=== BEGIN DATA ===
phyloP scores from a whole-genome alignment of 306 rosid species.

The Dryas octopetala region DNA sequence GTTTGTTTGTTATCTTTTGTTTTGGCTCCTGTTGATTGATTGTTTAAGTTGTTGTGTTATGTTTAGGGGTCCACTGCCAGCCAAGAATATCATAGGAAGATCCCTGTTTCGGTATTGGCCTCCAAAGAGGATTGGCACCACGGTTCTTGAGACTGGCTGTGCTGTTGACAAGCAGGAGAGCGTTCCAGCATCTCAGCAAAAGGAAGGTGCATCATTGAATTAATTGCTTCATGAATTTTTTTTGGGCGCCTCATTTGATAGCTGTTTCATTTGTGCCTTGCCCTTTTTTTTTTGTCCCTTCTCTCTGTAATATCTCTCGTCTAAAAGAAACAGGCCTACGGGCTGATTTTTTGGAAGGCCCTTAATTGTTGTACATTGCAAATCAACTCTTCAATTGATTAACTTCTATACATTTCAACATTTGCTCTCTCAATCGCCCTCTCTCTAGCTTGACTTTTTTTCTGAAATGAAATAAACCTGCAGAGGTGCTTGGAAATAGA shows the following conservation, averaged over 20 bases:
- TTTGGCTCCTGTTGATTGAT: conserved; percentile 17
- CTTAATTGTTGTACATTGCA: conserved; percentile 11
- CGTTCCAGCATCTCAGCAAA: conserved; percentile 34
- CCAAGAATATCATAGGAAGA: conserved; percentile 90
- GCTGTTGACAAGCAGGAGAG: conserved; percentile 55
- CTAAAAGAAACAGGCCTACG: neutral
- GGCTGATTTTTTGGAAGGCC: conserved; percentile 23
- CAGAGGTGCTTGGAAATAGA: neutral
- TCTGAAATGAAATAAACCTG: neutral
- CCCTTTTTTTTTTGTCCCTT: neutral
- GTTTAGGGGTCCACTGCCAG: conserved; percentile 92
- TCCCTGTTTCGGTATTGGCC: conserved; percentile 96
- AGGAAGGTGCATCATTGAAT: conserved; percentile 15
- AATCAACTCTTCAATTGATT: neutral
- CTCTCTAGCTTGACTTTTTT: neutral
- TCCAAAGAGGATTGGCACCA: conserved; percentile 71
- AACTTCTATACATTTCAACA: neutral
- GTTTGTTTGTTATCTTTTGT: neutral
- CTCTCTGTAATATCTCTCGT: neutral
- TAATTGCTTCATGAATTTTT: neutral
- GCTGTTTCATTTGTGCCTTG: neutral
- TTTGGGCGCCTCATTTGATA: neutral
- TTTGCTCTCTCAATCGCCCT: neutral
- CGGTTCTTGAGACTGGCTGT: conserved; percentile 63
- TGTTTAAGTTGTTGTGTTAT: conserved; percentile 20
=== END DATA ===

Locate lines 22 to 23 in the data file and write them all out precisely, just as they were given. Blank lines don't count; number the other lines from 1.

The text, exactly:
- TAATTGCTTCATGAATTTTT: neutral
- GCTGTTTCATTTGTGCCTTG: neutral